Paul Kilgore to speak at CURES seminar on Flint water crisis

Paul Kilgore Associate Professor of Pharmacy Practice Paul Kilgore, M.P.H., M.D., will share his insights on the Flint water crisis at an upcoming Center for Urban Responses to Environmental Stressors (CURES) seminar. The event takes place Thursday, Sept. 27, 2018, from 11 a.m. to 12:30 p.m. at in room 3022 of the IBio Building, 6135 Woodward Avenue, room 3022. The seminar is free and open to the entire university community.

In addition to Kilgore, speakers include Matthew Seeger, professor and dean of the College of Fine, Performing and Communication Arts, and Shawn McElmurry, associate professor in the Department of Civil and Environmental Engineering. Each will present lessons learned during the Flint water crisis.

Kilgore has served as co-investigator for NIH- and State of Michigan-supported studies addressing health and environmental challenges occuring during the Flint water crisis. He maintains an active research program focused on infectious diseases, including those transmitted via environmental exposures.  

Abstract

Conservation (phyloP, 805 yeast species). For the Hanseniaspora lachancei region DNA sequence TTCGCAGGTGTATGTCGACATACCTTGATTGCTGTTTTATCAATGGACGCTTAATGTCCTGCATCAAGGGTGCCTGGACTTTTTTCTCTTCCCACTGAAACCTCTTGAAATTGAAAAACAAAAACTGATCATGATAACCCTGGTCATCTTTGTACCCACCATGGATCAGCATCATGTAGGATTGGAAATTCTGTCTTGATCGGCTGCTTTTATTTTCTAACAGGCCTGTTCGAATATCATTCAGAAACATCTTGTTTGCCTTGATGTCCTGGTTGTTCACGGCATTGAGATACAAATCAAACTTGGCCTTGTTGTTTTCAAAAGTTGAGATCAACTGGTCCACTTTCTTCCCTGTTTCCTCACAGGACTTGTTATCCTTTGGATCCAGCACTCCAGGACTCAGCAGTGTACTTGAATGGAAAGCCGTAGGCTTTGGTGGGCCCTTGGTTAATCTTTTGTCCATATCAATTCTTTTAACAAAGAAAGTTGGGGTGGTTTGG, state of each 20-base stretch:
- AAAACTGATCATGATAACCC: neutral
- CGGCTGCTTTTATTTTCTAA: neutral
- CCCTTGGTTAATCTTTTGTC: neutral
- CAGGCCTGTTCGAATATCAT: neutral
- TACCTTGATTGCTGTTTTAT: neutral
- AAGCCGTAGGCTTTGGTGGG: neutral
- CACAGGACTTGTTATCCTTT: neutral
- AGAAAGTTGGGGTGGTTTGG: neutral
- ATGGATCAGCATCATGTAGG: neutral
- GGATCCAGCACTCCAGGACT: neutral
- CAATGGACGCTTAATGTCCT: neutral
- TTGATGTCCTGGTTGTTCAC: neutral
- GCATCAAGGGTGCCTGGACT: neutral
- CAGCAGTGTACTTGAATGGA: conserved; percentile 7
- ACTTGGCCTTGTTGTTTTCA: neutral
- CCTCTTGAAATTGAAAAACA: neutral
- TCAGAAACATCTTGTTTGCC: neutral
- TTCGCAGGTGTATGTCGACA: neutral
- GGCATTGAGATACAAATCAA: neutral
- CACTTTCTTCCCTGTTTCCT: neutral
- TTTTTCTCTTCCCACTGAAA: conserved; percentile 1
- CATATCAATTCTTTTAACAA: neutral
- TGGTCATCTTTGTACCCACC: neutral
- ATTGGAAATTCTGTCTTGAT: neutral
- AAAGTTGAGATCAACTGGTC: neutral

The CDC notes that "Water, sanitation, and hygiene (WASH)-related emergency preparedness and outbreak response has become one of the most significant and crucial public health issues in recent history" (CDC 2017). Natural disasters such as hurricanes, floods and droughts, human-caused disasters such as chemical spills and contaminations often impact municpal water systems. In addition, infections and water borne diseases may also follow disasters, creating additional threats to public health. These impacts may be compounded with older, poorly maintained infrastructures. The Flint Water Crisis involved an aging municpal water system suffering a major disruption (Proc Natl Acad Sci U S A, 2018 Febr 20; 115(8)E1730-E1739). This resulted in 6,000 children under age 6 exposed to very high lead levels, 91 cases of Legionella including 12 deaths, a 58% rise in fetal death rates, and outbreaks of rashes and dysentery. This presentation presents lessons learned from the Flint Water System specifically regarding the dynamic state of disrupted aging water systems, deploying remedial devices such as point-of-use filters, monitoring and surveillance and the distribution and communication of guidance such as boil water notices.

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